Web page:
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    Your results are not too bad Avalon. The only things that jump out are the C677T, the MTR and the MTRR but seeing as they are all heterozygous they wouldn't be having a huge effect. They could mean that you could do well with supplementing some methylfolate and B12.

    Sometimes people are deficient for reasons other than genetic tendencies and some people with the worst looking genetics are perfectly healthy so there is so much we don't yet know.
     
    Critterina likes this.
  8. Avalon

    Avalon Senior Member

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    Hi Seas, thanks for your observation, how about hydroxb12?, a little worried about controlling the rate of methylation by use of methylb12 rather than letting the body regulating it.
     
  9. Valentijn

    Valentijn Senior Member

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    HydroxoB12 would let your body convert the B12 to an active form as needed, rather than potentially forcing things. I've found hydroxoB12 to be more effective than methylB12 personally, both in helping with pain and a bit of OI, despite my MTRR enzyme activity being at about 30% of normal. MethylB12 also tends to start over-stimulating me if I take it for a few days.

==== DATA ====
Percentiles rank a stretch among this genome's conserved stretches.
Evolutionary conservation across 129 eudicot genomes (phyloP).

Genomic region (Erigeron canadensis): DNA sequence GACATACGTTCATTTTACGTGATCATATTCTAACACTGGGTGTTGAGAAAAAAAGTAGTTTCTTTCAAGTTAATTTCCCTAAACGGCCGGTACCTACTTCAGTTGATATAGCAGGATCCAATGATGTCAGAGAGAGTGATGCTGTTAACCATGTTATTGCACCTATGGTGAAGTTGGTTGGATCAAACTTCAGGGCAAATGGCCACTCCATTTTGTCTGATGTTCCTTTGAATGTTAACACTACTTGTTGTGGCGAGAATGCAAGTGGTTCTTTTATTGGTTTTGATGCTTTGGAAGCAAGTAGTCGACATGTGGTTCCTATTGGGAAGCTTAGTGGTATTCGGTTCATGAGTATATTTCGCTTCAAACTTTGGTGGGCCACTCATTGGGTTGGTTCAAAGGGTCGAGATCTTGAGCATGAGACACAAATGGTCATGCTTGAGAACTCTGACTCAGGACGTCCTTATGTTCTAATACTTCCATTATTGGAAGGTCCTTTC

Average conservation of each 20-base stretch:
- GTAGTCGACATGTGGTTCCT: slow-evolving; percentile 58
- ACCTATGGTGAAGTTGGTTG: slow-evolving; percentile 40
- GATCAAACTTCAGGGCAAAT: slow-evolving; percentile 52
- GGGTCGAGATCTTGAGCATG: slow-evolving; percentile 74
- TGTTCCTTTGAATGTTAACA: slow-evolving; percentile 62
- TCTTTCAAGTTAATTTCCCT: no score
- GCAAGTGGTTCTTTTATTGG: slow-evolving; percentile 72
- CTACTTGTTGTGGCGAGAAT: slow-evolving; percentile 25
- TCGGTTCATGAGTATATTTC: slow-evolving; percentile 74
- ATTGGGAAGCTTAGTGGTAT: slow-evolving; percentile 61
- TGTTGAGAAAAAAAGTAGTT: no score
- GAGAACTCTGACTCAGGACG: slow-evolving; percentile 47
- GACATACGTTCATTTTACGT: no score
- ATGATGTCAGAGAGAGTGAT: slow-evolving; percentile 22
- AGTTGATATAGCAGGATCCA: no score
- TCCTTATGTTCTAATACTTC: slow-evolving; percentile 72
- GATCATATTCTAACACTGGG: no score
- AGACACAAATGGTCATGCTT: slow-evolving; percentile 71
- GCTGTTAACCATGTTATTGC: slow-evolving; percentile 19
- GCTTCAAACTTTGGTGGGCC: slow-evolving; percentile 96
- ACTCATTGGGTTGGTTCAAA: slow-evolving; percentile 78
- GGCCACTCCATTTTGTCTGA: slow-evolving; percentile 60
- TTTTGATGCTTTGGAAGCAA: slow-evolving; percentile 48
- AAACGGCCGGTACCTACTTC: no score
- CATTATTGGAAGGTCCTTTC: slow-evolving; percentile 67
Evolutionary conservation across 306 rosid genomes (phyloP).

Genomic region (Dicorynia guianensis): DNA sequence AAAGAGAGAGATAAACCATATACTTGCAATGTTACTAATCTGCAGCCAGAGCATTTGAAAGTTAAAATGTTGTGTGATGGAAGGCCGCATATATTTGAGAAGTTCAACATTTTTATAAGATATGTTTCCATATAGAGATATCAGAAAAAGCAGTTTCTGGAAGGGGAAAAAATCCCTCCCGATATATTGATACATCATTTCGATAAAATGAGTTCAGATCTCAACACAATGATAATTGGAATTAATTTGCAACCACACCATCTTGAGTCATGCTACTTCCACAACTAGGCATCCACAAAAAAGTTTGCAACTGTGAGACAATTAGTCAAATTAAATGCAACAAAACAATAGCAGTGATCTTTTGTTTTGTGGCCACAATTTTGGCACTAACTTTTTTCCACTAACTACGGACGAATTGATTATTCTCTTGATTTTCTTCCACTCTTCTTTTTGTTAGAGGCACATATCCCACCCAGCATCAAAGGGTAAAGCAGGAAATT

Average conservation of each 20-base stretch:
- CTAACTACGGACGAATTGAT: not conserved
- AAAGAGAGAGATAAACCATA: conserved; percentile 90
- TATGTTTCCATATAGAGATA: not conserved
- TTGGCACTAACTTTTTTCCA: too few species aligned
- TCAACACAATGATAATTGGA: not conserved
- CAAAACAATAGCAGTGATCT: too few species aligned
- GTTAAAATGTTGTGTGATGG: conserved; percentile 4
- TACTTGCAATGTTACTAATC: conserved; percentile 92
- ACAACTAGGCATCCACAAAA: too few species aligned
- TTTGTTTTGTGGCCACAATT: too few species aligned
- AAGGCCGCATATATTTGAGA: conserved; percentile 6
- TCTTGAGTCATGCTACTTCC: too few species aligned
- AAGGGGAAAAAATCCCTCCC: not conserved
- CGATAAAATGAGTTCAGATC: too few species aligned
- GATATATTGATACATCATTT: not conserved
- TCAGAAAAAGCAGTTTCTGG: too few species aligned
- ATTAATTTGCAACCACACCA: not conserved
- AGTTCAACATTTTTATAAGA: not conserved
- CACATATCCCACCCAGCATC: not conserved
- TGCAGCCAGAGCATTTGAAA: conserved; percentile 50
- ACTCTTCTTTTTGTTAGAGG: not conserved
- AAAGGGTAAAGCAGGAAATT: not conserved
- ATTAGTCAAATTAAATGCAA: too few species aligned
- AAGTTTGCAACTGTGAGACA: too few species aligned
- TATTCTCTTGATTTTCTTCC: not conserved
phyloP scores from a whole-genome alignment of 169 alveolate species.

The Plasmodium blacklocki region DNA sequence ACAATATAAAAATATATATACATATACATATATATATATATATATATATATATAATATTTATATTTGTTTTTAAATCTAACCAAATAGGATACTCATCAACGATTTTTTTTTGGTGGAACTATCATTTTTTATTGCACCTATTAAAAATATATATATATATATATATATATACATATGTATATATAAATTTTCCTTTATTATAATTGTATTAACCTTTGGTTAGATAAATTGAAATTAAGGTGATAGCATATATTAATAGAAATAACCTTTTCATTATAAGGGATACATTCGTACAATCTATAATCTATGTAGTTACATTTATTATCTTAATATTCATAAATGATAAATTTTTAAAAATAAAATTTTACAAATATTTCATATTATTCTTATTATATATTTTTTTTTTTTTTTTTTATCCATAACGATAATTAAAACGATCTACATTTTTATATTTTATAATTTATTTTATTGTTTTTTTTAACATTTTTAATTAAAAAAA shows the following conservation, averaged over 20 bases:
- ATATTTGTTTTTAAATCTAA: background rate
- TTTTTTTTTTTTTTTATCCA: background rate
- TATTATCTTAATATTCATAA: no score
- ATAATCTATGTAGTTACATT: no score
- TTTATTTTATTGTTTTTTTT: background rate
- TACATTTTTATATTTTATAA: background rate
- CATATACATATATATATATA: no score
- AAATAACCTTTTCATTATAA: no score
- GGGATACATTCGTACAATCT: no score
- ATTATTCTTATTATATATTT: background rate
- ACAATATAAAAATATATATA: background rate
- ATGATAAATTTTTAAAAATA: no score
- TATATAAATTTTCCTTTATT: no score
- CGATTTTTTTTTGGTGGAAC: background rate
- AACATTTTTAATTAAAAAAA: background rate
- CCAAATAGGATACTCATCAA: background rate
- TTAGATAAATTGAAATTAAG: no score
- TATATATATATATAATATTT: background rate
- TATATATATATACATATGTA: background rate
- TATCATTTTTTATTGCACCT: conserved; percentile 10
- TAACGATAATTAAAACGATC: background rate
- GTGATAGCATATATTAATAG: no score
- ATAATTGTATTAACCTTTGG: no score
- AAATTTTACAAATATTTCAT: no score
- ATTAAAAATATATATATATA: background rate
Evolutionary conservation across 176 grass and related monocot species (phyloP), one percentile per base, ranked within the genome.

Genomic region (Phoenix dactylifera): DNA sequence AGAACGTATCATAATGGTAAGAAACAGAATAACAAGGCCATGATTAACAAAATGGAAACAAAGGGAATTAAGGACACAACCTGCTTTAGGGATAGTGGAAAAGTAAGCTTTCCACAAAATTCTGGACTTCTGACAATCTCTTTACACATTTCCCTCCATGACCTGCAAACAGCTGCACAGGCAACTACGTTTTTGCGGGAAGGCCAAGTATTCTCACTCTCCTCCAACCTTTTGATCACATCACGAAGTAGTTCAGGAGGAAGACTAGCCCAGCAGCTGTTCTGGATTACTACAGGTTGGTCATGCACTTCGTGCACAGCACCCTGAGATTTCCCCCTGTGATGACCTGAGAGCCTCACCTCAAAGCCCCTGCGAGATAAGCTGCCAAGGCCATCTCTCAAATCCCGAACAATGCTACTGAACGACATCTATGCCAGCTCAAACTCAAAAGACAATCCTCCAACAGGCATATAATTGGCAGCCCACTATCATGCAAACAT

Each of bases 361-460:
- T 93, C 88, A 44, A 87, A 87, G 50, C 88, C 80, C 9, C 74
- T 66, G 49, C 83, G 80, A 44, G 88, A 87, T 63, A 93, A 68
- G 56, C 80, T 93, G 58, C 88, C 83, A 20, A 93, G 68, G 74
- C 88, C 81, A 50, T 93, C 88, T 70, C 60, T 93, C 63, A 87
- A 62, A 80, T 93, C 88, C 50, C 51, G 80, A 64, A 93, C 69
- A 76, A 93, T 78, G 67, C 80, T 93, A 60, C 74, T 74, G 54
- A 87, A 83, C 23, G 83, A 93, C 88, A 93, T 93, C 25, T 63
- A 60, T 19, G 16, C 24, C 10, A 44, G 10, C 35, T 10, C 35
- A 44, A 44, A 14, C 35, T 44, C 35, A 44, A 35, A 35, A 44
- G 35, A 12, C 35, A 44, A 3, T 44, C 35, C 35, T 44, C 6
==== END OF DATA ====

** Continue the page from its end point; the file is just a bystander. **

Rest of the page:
Sea likes this.
  10. Sea

    Sea Senior Member

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    I don't have a firm opinion on Hydroxy versus Methyl. I know some do because they either don't tolerate Methyl well or don't notice any (helpful) effects from Hydroxy. I think it's another area where some people don't convert properly and some people don't regulate well.

    I think our bodies are supposed to keep everything in balance even when our intake is not particularly balanced, but we all know our bodies are not very good at that.

    I'd say try one form and see what happens, then try the other for a comparison